incest taboo


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incest taboo

the prohibition on sexual relations between certain categories of kin, generally those of close blood relationship. Some form of incest taboo is found in all known societies, although the relationships which the taboo covers vary. Most common are child-parent and sibling relationships. Some societies actively encourage sexual relationships between cousins, whereas in other societies such relationships would be seen as incestuous. Other societies may not prohibit sexual relationships between certain categories, but would prohibit marriage between the same people.

Various explanations have been put forward for the universality of some form of incest taboo. Some have argued that the now known genetic consequences explain this. But not all human groups would have made this link, and cousin marriage preference would probably have not existed if this was the case. LÉVI-STRAUSS argued that it existed to ensure that people marry out of their social group and thus form alliances with other social groups. (However, sexual prohibitions are not the same as marriage rules.) FREUD's explanation rests on the strong attraction of incestuous relations, particularly between son and mother, and the taboo exists to reduce conflict within the nuclear family. The internalization of the taboo is, for Freud, an important part of the psychological development of the individual (see OEDIPUS COMPLEX).

Given the variety of ways in which the taboo is expressed, emphasis on its universality and hence on universal explanations, is probably misplaced. Greater emphasis on why particular societies designate particular relationships as incestuous and not others may be a more fruitful line of inquiry.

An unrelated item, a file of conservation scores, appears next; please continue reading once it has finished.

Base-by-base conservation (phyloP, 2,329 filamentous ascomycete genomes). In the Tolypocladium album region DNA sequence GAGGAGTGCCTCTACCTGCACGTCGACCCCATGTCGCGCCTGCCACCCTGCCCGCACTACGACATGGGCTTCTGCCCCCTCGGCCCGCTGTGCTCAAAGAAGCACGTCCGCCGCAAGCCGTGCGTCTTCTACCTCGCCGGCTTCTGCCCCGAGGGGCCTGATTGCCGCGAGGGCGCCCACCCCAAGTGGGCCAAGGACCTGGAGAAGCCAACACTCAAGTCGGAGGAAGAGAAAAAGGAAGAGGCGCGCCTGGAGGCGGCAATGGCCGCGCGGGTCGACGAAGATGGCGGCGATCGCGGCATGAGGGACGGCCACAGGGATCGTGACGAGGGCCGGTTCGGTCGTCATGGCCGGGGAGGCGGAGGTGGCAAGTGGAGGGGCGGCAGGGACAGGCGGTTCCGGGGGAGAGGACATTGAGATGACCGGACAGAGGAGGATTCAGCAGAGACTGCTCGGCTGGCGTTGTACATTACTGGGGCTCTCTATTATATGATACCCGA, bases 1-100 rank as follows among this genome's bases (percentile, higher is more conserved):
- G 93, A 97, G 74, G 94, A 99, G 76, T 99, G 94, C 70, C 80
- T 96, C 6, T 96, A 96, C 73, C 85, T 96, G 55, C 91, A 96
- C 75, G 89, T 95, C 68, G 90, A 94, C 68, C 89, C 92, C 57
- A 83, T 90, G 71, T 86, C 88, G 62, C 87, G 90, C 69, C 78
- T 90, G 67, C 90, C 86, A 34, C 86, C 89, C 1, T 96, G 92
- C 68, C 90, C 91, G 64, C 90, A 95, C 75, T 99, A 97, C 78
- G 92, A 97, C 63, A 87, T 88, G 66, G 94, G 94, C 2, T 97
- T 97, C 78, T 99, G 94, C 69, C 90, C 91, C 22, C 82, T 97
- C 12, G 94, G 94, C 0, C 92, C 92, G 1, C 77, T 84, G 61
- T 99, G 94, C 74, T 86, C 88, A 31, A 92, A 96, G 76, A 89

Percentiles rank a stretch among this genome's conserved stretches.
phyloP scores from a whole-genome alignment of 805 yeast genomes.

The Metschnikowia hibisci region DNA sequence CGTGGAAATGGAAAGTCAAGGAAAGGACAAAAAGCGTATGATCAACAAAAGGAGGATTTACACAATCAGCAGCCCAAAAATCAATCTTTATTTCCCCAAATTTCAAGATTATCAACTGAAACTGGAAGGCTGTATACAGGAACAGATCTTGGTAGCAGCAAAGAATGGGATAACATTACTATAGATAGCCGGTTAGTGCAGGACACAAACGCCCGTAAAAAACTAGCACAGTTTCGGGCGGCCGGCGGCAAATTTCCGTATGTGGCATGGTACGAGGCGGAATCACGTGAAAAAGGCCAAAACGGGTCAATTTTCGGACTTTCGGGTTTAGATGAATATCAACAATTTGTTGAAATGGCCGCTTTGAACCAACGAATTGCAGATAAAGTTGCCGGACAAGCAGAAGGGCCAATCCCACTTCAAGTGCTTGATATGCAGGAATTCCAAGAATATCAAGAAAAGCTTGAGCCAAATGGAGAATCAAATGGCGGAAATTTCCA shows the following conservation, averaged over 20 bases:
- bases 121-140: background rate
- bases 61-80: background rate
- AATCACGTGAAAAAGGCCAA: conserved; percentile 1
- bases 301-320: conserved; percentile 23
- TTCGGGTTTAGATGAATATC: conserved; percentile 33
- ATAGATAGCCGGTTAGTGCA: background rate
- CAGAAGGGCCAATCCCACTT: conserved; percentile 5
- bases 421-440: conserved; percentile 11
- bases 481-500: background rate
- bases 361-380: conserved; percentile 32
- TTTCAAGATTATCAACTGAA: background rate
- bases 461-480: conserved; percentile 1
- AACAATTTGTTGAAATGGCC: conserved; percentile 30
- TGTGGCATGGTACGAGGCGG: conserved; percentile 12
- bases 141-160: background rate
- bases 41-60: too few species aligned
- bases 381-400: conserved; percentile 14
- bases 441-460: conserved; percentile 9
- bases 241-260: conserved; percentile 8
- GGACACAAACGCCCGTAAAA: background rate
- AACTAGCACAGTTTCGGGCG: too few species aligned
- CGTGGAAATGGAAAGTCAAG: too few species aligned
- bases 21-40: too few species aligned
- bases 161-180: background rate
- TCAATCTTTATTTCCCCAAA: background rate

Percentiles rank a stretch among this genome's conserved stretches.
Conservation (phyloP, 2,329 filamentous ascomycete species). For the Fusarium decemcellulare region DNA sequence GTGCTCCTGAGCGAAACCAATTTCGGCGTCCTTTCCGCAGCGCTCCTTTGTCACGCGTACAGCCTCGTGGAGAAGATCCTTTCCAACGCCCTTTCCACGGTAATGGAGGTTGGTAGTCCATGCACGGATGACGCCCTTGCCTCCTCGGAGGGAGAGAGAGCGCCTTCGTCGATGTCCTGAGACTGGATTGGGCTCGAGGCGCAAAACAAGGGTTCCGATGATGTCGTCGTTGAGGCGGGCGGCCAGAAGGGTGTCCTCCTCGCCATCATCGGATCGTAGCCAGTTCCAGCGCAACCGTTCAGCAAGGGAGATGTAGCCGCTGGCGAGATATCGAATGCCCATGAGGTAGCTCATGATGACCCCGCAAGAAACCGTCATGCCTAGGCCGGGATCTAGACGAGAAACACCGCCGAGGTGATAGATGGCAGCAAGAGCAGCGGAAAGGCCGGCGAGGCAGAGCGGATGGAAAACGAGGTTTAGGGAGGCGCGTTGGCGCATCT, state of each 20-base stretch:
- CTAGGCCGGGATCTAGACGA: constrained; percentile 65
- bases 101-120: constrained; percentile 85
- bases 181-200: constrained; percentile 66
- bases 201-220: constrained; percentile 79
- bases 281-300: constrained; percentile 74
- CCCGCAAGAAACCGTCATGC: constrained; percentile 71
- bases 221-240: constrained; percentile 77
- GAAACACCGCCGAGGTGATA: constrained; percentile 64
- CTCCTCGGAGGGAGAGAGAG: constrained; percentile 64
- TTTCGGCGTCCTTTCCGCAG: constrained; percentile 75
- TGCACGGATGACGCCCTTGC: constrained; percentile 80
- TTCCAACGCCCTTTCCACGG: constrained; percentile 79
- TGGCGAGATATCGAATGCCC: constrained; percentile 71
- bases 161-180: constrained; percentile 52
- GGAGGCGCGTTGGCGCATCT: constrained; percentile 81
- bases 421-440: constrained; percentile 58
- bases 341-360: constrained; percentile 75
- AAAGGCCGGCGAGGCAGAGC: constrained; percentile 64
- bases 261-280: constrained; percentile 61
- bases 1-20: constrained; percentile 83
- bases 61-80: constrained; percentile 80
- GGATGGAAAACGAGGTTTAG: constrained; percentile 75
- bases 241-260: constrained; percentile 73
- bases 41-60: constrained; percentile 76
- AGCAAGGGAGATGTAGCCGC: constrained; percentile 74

References in periodicals archive ?
As Judith Butler notes, the incest taboo encompasses a taboo against homosexuality as well, presumably to maintain a culture that seeks to reproduce itself (99).
It has been argued that the incest taboo is so widespread that
61) Mitchell's theory counters generations of psychoanalytic and Freudian theory that have reinforced the incest taboo as being vertically enforced by parents.
Charles Darwin, whose family was notorious for first-cousin marriages, speculated that natural selection preserved the incest taboo, but early studies provided few answers.
In all societies, incest taboo defines the closest marriageable kin.
The incest taboo, however, remains, for the most part,
What will be surprising to many readers is the emotional power of the book, the graphically described sex acts between siblings, and the lack of discussion of the incest taboo.
Joan Copjec makes use of their theories and the incest taboo in discussing Antigone in "The Tomb of Perseverance: On Antigone.
Harkins notes how the incest taboo both regulated and normalized certain sexual relations prior to second wave feminism, and that to this day, incest continues to define moral boundaries regarding sexuality.
Nor does Whittier engage arguments from libertarian-leaning feminists such as Judith Levine, who say that our insistence in seeing children as asexual can also harm them, or Judith Butler's provocative rereading of the incest taboo.
Apart from the danger of the doubling-up of bad genes and their effects should there be a conception; there is a normal, built-in, human abhorrence for such couplings: incest taboo.
Breaking the incest taboo helps suggest this asymbolic lawlessness, but it also points to the proximity of the law that must be reinvoked by such an act.